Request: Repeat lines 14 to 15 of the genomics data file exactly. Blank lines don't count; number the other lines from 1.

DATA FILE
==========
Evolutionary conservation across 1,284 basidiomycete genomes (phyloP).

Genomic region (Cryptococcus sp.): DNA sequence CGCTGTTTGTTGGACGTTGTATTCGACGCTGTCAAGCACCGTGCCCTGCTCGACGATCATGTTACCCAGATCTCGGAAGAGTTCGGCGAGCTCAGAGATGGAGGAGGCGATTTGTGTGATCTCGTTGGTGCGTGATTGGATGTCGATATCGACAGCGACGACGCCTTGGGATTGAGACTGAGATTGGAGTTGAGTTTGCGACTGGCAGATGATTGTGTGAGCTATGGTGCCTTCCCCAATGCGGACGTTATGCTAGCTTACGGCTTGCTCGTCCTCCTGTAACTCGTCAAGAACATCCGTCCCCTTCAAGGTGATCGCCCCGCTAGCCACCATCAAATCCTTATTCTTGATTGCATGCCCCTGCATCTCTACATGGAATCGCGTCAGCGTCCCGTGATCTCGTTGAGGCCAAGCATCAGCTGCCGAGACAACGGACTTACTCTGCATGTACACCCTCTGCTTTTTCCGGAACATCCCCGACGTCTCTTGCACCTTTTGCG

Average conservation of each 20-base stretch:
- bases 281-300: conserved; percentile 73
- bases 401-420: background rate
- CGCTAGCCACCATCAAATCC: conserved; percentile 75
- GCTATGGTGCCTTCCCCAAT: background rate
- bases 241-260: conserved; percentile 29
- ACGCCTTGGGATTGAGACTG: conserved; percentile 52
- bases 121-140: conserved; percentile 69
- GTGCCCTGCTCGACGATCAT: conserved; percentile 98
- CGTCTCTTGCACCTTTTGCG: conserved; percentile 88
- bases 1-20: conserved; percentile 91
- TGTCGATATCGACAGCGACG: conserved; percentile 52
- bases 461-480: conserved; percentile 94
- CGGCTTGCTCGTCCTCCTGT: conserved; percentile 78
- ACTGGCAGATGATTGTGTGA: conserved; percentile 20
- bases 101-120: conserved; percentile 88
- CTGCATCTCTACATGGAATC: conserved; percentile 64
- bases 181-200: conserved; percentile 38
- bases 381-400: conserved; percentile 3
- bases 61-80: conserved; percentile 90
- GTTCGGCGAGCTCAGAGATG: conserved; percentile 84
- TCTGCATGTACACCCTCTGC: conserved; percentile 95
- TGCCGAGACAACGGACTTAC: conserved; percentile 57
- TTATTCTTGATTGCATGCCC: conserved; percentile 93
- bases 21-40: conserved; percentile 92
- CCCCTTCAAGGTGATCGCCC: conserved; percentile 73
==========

- TGTCGATATCGACAGCGACG: conserved; percentile 52
- bases 461-480: conserved; percentile 94